Tuesday, April 04, 2006

What's the Point?

Over at the Center for Global Development they are once more talking about how the MDGs are a terrible idea because "it is already clear that these fantastically utopian goals will label many development successes as failures."

The Center is a great place full of some of the best minds on development issues. Their willingness to challenge the status quo thinking in the development community is also crucial given our tendency towards group think. Niceties aside though, their constant attack on the MDGs is worrisome.

First, the MDGs "deadline" is over 9 years away. Yet a generation ago a committed United States was able to place a man on the moon – another "unreachable" challenge – in 8 years! The challenges we face in achieving them should not be minimized. We cannot put food into 800 million empty stomachs over night. The schools, books, and will needed to get 100 million children into school won't materialize one morning. But for those who support building a stronger, safer world (from heads of think tanks to those who volunteer their evenings), rather than spending our influence to bury the Goals we should focus that energy on getting one more village clean water or protecting a child from malaria.

Another important role of the MDGs is to remind us of the inter-relation of these diverse Goals. Ensuring everyone has clean water is linked to reducing child mortality for the millions of families who lose a child to dehydration. And we know that helping little girls go to school is important to improving maternal health.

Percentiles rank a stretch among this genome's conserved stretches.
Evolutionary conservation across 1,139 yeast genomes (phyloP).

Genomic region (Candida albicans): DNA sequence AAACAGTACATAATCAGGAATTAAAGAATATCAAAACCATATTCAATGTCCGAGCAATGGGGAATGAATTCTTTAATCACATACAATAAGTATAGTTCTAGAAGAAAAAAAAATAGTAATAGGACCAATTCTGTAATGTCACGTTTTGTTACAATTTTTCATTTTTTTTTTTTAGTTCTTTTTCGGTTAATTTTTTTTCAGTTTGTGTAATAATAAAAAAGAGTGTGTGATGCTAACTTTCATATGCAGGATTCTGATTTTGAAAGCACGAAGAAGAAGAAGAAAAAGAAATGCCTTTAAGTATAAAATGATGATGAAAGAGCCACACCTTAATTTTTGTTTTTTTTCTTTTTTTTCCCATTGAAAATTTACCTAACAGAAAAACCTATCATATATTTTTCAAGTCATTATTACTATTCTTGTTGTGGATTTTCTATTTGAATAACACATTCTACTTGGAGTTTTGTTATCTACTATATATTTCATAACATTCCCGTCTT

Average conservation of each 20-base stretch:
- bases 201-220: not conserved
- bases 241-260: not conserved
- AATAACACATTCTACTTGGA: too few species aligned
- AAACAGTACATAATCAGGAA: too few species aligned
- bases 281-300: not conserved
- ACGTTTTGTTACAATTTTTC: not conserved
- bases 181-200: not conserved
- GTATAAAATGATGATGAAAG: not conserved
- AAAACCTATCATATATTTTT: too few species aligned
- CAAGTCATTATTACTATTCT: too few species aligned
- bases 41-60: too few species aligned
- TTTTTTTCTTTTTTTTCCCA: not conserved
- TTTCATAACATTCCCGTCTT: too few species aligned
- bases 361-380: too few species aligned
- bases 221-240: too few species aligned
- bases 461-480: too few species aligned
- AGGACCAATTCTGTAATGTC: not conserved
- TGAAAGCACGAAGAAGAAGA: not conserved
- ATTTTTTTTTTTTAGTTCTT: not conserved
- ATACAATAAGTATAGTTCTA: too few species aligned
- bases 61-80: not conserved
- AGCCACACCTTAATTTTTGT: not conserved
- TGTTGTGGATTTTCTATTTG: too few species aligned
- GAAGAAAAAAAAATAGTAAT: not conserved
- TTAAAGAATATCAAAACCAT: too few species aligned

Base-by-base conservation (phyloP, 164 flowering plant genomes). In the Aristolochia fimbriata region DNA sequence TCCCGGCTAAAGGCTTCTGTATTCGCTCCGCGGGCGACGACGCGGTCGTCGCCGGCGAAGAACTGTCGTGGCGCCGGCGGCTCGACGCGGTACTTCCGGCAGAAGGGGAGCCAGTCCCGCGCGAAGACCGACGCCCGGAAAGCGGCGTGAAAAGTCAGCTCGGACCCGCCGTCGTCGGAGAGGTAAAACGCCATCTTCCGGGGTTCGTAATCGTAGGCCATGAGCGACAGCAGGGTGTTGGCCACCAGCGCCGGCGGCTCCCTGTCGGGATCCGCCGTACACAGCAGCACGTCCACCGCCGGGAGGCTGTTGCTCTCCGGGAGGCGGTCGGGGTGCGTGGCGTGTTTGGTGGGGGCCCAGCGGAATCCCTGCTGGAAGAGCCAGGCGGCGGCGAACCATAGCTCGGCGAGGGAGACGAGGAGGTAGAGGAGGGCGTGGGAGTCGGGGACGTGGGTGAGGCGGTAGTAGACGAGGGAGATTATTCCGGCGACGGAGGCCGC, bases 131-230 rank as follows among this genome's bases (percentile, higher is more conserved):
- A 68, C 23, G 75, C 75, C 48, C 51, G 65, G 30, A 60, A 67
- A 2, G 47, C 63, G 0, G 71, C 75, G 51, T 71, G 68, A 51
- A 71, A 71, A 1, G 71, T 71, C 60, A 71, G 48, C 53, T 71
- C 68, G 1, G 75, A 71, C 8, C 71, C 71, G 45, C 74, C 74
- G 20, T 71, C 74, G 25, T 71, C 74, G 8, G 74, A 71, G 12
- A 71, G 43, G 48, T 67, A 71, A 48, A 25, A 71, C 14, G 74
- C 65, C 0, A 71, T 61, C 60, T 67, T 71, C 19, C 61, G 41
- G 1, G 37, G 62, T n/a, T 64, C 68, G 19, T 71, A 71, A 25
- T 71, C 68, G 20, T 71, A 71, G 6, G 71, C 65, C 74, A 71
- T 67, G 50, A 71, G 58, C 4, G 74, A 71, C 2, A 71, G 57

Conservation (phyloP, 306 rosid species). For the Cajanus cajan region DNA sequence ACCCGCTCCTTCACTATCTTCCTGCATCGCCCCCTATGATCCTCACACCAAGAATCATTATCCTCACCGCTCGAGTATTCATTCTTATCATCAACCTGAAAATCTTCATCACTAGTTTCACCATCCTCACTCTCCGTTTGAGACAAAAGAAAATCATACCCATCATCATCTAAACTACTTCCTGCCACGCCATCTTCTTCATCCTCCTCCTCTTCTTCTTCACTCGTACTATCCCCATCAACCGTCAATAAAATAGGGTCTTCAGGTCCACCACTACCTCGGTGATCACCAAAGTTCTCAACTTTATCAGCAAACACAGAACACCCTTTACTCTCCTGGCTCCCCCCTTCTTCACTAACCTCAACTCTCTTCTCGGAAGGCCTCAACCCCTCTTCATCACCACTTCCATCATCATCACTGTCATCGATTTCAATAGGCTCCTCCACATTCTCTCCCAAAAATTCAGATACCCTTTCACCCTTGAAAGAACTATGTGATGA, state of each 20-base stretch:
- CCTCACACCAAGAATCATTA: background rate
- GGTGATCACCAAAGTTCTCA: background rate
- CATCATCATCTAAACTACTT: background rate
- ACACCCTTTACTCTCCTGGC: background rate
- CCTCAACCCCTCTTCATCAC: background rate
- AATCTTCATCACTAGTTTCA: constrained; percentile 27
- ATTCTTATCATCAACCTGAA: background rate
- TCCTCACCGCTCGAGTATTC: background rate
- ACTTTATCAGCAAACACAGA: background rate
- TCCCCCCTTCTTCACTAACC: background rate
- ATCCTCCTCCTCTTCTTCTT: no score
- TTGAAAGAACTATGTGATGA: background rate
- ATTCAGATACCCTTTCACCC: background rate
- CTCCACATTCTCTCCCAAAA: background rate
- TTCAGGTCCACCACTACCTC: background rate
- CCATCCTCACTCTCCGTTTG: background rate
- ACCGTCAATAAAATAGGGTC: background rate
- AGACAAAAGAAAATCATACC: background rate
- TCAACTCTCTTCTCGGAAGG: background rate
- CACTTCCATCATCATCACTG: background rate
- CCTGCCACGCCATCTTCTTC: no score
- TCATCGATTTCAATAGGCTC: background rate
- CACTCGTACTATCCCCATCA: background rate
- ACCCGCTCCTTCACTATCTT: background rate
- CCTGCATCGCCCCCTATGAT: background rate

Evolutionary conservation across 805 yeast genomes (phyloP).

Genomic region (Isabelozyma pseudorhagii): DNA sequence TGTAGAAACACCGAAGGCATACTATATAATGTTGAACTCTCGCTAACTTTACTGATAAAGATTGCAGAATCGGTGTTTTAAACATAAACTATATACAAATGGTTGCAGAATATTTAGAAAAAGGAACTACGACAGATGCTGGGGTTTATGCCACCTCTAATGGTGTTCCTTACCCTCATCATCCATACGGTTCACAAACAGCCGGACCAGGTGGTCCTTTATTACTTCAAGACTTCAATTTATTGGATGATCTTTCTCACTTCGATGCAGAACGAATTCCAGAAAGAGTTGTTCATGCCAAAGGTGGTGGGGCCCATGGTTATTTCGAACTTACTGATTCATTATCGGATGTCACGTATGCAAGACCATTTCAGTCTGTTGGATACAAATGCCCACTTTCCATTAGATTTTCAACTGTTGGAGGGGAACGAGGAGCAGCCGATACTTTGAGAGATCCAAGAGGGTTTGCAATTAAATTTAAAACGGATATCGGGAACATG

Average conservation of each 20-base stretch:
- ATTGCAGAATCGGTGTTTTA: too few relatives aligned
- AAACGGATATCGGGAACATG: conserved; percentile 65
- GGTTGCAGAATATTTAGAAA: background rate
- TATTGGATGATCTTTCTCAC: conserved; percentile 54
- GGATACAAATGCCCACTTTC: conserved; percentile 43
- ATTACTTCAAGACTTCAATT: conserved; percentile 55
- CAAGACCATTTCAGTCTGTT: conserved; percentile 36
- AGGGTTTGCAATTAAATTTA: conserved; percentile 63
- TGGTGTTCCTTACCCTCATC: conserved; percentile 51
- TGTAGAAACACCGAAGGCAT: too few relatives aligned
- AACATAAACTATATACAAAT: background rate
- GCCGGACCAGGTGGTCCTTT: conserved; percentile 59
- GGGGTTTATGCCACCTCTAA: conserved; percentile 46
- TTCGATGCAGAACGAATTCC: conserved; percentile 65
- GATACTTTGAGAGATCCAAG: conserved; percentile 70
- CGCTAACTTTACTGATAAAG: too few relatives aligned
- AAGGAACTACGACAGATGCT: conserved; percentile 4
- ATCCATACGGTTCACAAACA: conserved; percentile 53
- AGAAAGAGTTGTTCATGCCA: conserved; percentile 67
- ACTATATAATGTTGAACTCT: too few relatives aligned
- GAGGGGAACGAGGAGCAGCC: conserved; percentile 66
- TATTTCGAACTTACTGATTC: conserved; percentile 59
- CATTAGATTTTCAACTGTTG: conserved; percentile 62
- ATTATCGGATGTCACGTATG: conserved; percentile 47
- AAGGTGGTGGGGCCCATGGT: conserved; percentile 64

But what about the danger that we will fail to achieve them? After Britains recent failure to reach its child poverty reduction targets, the Education Minister Margaret Hodge responded not with despair but by saying "Of course we've got to constantly renew our thinking. Of course we've got to redouble our efforts." If in 2015 the Senegalese has not succeeded getting every one of their children through primary school do you think they will abolish their education department?

Likely they will respond as Ms. Hodge: "But you - three or four years ago - probably would never have thought we'd get this far. And we've set ourselves deliberately tough targets so that we really do drive forward policy and have a real change for children and their families."

The MDGs are hard! But only by challenging ourselves can we hope to create the change and innovation needed to liberate a billion people from poverty.


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